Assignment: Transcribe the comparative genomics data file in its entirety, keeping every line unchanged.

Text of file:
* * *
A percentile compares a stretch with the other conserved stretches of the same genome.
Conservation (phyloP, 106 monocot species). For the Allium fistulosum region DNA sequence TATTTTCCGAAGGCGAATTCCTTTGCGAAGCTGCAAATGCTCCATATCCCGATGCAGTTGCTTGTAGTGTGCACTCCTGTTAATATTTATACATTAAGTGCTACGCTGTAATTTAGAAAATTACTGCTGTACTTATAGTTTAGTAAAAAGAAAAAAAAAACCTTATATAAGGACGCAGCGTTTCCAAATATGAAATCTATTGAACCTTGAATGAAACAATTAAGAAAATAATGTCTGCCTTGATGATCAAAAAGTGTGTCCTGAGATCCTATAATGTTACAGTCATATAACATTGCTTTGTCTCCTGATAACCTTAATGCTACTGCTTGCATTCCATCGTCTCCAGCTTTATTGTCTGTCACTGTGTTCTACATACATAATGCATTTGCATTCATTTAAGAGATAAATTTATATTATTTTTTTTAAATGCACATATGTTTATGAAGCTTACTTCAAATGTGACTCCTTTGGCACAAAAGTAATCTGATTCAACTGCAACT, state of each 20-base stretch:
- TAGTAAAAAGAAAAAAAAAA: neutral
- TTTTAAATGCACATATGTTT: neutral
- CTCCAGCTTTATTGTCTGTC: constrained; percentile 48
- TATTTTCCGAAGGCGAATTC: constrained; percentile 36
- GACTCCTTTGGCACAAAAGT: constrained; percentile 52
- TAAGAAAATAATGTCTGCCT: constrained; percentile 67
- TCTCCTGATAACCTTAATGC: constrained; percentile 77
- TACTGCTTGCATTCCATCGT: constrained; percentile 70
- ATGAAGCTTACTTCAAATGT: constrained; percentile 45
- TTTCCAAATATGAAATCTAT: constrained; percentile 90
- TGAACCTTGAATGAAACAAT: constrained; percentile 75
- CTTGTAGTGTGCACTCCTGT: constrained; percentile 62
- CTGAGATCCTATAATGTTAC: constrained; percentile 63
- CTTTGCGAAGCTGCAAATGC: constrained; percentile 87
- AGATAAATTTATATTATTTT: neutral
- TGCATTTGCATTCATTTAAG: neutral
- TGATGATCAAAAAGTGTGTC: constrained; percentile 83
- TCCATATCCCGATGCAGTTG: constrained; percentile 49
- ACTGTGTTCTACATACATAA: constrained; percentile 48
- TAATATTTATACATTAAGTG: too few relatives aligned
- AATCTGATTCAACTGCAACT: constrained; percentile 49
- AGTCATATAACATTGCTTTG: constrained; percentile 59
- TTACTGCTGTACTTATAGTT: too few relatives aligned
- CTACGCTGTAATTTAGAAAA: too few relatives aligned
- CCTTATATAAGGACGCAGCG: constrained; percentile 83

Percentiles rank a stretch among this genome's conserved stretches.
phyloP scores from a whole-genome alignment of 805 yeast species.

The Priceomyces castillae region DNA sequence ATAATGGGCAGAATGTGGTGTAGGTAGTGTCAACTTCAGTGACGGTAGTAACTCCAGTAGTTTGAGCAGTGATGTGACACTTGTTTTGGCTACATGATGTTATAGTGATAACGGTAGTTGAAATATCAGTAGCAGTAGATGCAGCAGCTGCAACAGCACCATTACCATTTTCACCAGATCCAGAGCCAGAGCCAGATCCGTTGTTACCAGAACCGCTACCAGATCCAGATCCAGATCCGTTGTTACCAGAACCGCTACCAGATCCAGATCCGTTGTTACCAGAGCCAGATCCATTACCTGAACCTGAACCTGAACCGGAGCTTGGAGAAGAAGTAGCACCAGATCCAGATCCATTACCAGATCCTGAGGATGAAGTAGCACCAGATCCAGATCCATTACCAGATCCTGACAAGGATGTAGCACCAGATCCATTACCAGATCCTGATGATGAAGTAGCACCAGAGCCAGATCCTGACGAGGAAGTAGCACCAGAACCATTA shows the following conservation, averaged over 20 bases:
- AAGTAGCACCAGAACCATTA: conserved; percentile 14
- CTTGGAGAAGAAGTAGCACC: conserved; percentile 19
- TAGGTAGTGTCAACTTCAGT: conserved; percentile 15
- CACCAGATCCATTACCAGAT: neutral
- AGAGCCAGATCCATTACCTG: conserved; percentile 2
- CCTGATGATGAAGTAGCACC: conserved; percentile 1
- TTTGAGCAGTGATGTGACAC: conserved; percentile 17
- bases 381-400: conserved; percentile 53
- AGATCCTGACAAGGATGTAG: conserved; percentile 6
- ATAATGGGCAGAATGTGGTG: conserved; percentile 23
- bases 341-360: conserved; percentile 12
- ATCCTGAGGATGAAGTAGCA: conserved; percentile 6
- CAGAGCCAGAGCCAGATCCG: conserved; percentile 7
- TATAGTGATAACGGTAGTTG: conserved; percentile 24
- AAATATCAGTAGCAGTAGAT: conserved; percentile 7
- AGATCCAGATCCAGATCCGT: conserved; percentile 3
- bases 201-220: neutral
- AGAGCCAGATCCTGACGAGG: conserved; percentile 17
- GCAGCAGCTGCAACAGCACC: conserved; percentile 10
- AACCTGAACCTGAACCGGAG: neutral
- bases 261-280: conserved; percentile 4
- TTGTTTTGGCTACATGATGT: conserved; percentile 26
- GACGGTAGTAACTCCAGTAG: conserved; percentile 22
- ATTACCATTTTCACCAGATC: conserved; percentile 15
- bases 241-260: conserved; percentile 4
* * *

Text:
A percentile compares a stretch with the other conserved stretches of the same genome.
Conservation (phyloP, 106 monocot species). For the Allium fistulosum region DNA sequence TATTTTCCGAAGGCGAATTCCTTTGCGAAGCTGCAAATGCTCCATATCCCGATGCAGTTGCTTGTAGTGTGCACTCCTGTTAATATTTATACATTAAGTGCTACGCTGTAATTTAGAAAATTACTGCTGTACTTATAGTTTAGTAAAAAGAAAAAAAAAACCTTATATAAGGACGCAGCGTTTCCAAATATGAAATCTATTGAACCTTGAATGAAACAATTAAGAAAATAATGTCTGCCTTGATGATCAAAAAGTGTGTCCTGAGATCCTATAATGTTACAGTCATATAACATTGCTTTGTCTCCTGATAACCTTAATGCTACTGCTTGCATTCCATCGTCTCCAGCTTTATTGTCTGTCACTGTGTTCTACATACATAATGCATTTGCATTCATTTAAGAGATAAATTTATATTATTTTTTTTAAATGCACATATGTTTATGAAGCTTACTTCAAATGTGACTCCTTTGGCACAAAAGTAATCTGATTCAACTGCAACT, state of each 20-base stretch:
- TAGTAAAAAGAAAAAAAAAA: neutral
- TTTTAAATGCACATATGTTT: neutral
- CTCCAGCTTTATTGTCTGTC: constrained; percentile 48
- TATTTTCCGAAGGCGAATTC: constrained; percentile 36
- GACTCCTTTGGCACAAAAGT: constrained; percentile 52
- TAAGAAAATAATGTCTGCCT: constrained; percentile 67
- TCTCCTGATAACCTTAATGC: constrained; percentile 77
- TACTGCTTGCATTCCATCGT: constrained; percentile 70
- ATGAAGCTTACTTCAAATGT: constrained; percentile 45
- TTTCCAAATATGAAATCTAT: constrained; percentile 90
- TGAACCTTGAATGAAACAAT: constrained; percentile 75
- CTTGTAGTGTGCACTCCTGT: constrained; percentile 62
- CTGAGATCCTATAATGTTAC: constrained; percentile 63
- CTTTGCGAAGCTGCAAATGC: constrained; percentile 87
- AGATAAATTTATATTATTTT: neutral
- TGCATTTGCATTCATTTAAG: neutral
- TGATGATCAAAAAGTGTGTC: constrained; percentile 83
- TCCATATCCCGATGCAGTTG: constrained; percentile 49
- ACTGTGTTCTACATACATAA: constrained; percentile 48
- TAATATTTATACATTAAGTG: too few relatives aligned
- AATCTGATTCAACTGCAACT: constrained; percentile 49
- AGTCATATAACATTGCTTTG: constrained; percentile 59
- TTACTGCTGTACTTATAGTT: too few relatives aligned
- CTACGCTGTAATTTAGAAAA: too few relatives aligned
- CCTTATATAAGGACGCAGCG: constrained; percentile 83

Percentiles rank a stretch among this genome's conserved stretches.
phyloP scores from a whole-genome alignment of 805 yeast species.

The Priceomyces castillae region DNA sequence ATAATGGGCAGAATGTGGTGTAGGTAGTGTCAACTTCAGTGACGGTAGTAACTCCAGTAGTTTGAGCAGTGATGTGACACTTGTTTTGGCTACATGATGTTATAGTGATAACGGTAGTTGAAATATCAGTAGCAGTAGATGCAGCAGCTGCAACAGCACCATTACCATTTTCACCAGATCCAGAGCCAGAGCCAGATCCGTTGTTACCAGAACCGCTACCAGATCCAGATCCAGATCCGTTGTTACCAGAACCGCTACCAGATCCAGATCCGTTGTTACCAGAGCCAGATCCATTACCTGAACCTGAACCTGAACCGGAGCTTGGAGAAGAAGTAGCACCAGATCCAGATCCATTACCAGATCCTGAGGATGAAGTAGCACCAGATCCAGATCCATTACCAGATCCTGACAAGGATGTAGCACCAGATCCATTACCAGATCCTGATGATGAAGTAGCACCAGAGCCAGATCCTGACGAGGAAGTAGCACCAGAACCATTA shows the following conservation, averaged over 20 bases:
- AAGTAGCACCAGAACCATTA: conserved; percentile 14
- CTTGGAGAAGAAGTAGCACC: conserved; percentile 19
- TAGGTAGTGTCAACTTCAGT: conserved; percentile 15
- CACCAGATCCATTACCAGAT: neutral
- AGAGCCAGATCCATTACCTG: conserved; percentile 2
- CCTGATGATGAAGTAGCACC: conserved; percentile 1
- TTTGAGCAGTGATGTGACAC: conserved; percentile 17
- bases 381-400: conserved; percentile 53
- AGATCCTGACAAGGATGTAG: conserved; percentile 6
- ATAATGGGCAGAATGTGGTG: conserved; percentile 23
- bases 341-360: conserved; percentile 12
- ATCCTGAGGATGAAGTAGCA: conserved; percentile 6
- CAGAGCCAGAGCCAGATCCG: conserved; percentile 7
- TATAGTGATAACGGTAGTTG: conserved; percentile 24
- AAATATCAGTAGCAGTAGAT: conserved; percentile 7
- AGATCCAGATCCAGATCCGT: conserved; percentile 3
- bases 201-220: neutral
- AGAGCCAGATCCTGACGAGG: conserved; percentile 17
- GCAGCAGCTGCAACAGCACC: conserved; percentile 10
- AACCTGAACCTGAACCGGAG: neutral
- bases 261-280: conserved; percentile 4
- TTGTTTTGGCTACATGATGT: conserved; percentile 26
- GACGGTAGTAACTCCAGTAG: conserved; percentile 22
- ATTACCATTTTCACCAGATC: conserved; percentile 15
- bases 241-260: conserved; percentile 4